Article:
Margarita Pacheco, collaborator of the UNESCO Chair on Sustainability, has published this review on rainwater harvesting, as an adaptation strategy for peace and the climate crisis, within the book International Rainwater Catchment Systems Experiencies (Towards Water Security), edited by Jose Arturo Gleason Espíndola (IWA 2020)
Barcelona, november 4
From immemorial time, people have been managing rain. The availability of water determined where people would be able to live. Adequate rainfall decided on the quality of agriculture. Technical advances and finance may have enabled societies to inhabit big cities and expand agriculture into dry areas, but only because of the resource rain provided through the water cycle.
Due to population growth, pollution, and climate change, water scarcity will be one of the most critical problems all around the world in the next 15 years. Today, around 10% of the world’s population lacks a proper water supply service. Harvesting rainwater and using it for drinking, domestic, industrial, and agricultural uses will help to supply quality water to urban and rural populations.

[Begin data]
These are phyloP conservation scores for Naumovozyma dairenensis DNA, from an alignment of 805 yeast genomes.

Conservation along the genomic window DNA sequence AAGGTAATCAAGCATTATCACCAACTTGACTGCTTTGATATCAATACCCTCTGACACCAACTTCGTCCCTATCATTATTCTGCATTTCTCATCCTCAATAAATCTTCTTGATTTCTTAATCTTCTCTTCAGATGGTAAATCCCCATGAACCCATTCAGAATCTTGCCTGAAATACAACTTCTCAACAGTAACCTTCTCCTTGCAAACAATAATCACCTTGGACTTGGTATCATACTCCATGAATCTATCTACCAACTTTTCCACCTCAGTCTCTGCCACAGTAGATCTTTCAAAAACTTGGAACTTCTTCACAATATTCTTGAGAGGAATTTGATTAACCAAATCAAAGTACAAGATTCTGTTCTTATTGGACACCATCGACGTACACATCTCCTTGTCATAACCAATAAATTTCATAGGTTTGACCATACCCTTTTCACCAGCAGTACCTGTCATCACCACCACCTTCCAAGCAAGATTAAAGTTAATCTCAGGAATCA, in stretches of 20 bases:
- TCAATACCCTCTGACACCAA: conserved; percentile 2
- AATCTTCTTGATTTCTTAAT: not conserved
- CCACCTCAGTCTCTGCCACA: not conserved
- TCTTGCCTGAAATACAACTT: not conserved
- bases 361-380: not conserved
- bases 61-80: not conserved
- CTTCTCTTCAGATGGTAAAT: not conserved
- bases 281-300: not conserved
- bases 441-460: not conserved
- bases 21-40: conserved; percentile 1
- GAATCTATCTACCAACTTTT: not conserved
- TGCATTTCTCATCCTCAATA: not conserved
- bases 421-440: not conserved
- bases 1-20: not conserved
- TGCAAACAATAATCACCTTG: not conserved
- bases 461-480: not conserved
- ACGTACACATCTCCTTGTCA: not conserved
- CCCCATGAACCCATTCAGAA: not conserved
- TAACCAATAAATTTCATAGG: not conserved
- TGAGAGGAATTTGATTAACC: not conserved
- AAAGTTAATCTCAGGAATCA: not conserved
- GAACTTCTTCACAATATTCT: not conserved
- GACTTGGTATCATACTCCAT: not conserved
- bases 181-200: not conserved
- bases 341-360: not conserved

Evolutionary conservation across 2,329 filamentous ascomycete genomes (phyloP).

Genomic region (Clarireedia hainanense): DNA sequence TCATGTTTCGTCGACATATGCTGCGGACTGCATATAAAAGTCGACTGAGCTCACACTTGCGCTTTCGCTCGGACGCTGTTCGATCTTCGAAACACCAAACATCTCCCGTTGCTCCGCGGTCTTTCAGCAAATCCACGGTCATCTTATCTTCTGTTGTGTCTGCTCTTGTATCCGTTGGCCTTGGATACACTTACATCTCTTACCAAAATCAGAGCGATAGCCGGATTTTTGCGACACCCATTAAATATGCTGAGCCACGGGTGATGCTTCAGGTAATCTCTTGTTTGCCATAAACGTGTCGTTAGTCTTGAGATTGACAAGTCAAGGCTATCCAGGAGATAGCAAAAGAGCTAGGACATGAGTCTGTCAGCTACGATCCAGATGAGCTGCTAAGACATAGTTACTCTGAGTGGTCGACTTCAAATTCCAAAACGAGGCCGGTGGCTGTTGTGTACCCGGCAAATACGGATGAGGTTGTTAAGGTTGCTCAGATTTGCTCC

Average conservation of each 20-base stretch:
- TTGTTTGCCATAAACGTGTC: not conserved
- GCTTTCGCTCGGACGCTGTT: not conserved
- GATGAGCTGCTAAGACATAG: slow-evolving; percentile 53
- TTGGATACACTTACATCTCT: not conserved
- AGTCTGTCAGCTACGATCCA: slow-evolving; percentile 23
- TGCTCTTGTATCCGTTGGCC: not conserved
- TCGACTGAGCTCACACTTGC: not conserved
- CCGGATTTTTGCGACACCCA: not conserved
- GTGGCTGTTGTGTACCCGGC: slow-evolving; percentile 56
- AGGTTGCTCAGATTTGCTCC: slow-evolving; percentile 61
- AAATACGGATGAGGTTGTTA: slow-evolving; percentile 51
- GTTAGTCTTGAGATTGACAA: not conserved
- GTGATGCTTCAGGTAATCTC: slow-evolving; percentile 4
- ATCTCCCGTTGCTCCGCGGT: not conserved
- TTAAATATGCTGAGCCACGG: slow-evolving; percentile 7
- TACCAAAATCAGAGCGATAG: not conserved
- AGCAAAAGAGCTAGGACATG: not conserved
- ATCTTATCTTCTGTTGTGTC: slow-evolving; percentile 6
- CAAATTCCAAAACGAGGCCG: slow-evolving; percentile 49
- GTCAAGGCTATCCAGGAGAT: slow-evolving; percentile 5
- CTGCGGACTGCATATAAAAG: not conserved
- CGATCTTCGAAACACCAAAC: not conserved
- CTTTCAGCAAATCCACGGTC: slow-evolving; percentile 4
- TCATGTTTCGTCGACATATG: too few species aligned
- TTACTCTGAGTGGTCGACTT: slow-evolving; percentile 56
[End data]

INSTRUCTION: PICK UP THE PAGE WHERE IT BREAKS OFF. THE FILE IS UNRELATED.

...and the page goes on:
Divided into four sections, basic concepts, narratives of RWH, programs implemented by diverse sectors of society, and notable cases, the book summarizes experiences from 14 different countries all around the globe, developed and developing countries, urban and rural areas. The subject of this book is related to the promotion of different international rainwater experiences that provides sustainable water services and climate resilience, including technical aspects and socio-cultural and policy affairs.
This book was written for all people interested in sustainable rainwater management. Students, people just starting in the subject, and experts will find this book interesting as it creates an overview of rainwater harvesting practice and technology all around the world.
We encourage all readers to read these stories and arguments at your leisure. Some many ideas and techniques can be picked up and applicable for serving the last 10% that is waiting for water security and proper water service.
More Info: IWA Publishing